Sexual Harrassment investigation

Does anyone have any suggestions for possible actions that may or may not be taken in a sexual harrassment case that is strictly "she said/he said?" Our options may include department transfer for the alleged victim, but not likely a transfer for the accused because of available job openings. What have you done in similar circumstances? Thanks.


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  • The most concise response I could offer (w/o knowing all the facts) would be to ask the victim what he/she would like to have done. This is very important if the allegation goes outside your organization. If you've determined that your policy has been violated, then the remedy is critical. If the victim prefers to transfer, I would give that considerable weight. If the request is for the harasser to transfer, I would also look at that carefully. Courts and juries are sensitive to the victim being punished twice........and forcing that person to transfer may constitute insensitivity on your part.
  • [font size="1" color="#FF0000"]LAST EDITED ON 06-14-01 AT 02:42PM (CST)[/font][p]I assume that you resolved the issue of credibility of the "he said/she said" in favor of the victim and you decided that the allegation was true and that the act constituted some form of sexual harassment.

    Depending on the nature of the incident, you should counsel, discipline or discharge. Asking the "victim" how she wants to inter-relate with the offender is fine, but even if she says "no problem" it doesn't get you off the hook for controlling future possibilities. You can give instructions to the offender not to be in contact with the employee or to be in other employee's work area. You can indicate that if there is a need to be involved with the employee in work matters, the offender must inform the supervisor first and get permission or cleared to approach the other employee. That's why knowing exactly what was done and what you decided is important in handling what you need to tell the offender.

    You also may want to give some "sensitivty training" or "sexual harassment training" to the offender and any other employee you feel would be helped by it (if you don't give it for all).
  • If there has been no guilt or innocence established, don't you have to be careful about moving anyone?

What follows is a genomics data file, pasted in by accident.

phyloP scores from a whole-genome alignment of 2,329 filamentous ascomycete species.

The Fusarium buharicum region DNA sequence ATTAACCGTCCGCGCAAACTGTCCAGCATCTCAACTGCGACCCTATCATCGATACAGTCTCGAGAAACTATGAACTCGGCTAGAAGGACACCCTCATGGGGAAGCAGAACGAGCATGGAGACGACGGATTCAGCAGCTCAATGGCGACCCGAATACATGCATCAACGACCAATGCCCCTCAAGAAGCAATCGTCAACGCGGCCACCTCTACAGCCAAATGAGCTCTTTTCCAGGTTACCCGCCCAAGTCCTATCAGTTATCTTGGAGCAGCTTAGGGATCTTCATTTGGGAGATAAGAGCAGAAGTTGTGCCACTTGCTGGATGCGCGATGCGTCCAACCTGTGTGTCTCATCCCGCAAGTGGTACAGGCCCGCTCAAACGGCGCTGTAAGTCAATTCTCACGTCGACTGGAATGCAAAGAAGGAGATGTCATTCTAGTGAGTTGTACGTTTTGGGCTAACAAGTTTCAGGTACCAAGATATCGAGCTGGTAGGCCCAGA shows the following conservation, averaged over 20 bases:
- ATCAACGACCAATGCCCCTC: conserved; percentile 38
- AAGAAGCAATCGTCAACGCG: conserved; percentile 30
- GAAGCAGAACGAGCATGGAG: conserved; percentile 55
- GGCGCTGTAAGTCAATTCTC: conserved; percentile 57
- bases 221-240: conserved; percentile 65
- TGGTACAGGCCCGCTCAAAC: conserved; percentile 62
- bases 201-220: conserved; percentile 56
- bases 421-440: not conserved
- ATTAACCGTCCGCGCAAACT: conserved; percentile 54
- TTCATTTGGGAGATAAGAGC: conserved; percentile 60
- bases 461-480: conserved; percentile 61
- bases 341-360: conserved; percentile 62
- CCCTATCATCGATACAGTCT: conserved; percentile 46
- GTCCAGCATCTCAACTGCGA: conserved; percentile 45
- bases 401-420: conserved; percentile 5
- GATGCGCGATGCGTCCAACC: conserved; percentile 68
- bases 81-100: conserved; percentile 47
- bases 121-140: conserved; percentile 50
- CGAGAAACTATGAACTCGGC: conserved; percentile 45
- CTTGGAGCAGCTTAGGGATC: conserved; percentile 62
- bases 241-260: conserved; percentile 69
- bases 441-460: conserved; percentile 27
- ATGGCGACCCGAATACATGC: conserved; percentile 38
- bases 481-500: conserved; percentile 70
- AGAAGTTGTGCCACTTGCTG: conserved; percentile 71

• If there is no corroboration one way or the other, you need to note in your investigation documentation that you could not substantiate the harassee's complaint nor the harasser's guilt. Ask the harassee if there were any witnesses. If not, I would meet with the harassee and tell him/her that you cannot find any other evidence and that you have never received a complaint on this individual before from any one else. (I'm assuming that's true.) Tell him/her that the company takes these charges very seriously and will not tolerate anyone being sexually harassed. You have reviewed with the alleged harasser what constitutes harassment and he/she is aware of the company policy prohibiting such behavior. Assure the harassee that if he/she has any further problems with the harasser, to report it immediately and you will launch another investigation. Then meet with the alleged harasser and tell him/her that you cannot determine what the truth is in this matter. Tell them you are closing the investigation, that this is the end of this matter as far as the company is concerned. However, if you were to receive another complaint, you would again investigate. If it involves another employee besides the current harassee, it makes the harassee's complaint more believeable and the company would have to make a determination from the evidence before it. If the harasser is indeed doing what the harassee complains about, it will surface again. If the two don't report to each other, tell them to stay away from each other to minimize contact.

    Hope this helps. Call me if you have any questions at 615-371-8200.

    Margaret Morford
  • [font size="1" color="#FF0000"]LAST EDITED ON 06-15-01 AT 07:07PM (CST)[/font][p]I don't disagree with you in most detail. But notice what we are really saying in these types of unsubstantiated incidents to the alleged harasser, "well, we don't know that it occurred or not since it's striclty "he said -- she said" and both are credible to their accounts. Yet, we PRESUME that the harassment did occur but we can't prove it. Why? Because we go about warning the alleged harasser "here's our policy; be aware of it; if you violate it, you'll be disciplined or discharged." We don't give the alleged "victim" any notice that "we have a anti-sexual harassment policy that includes disciplining or discharging harassers. Unfortunately we couldn't establish that the incident occurred. Now our policy also says that it is a violation to intentionally make false accusations of sexual harassment. So be aware of that because intentionally making false accusations also can result in discipline or discharge."

    The general feeling is that approach chills the interest of employees to report incidents when they occur. But the reality is that we are saying, usually to the male employee, "well, we didn't get you now so consider yourself lucky and don't do it again" despite his claim of "innocent."

    Do employers regularly tell the alleged victim intentionlly making false reports is a violation? NO. There is a presumption the report is true because it's better "to play it safe than sorry" but the problem is the employer can't prove it. Thus the onus still falls on the alleged harasser, even though he has claimed innocence and there is no basis in fact not to believe him.
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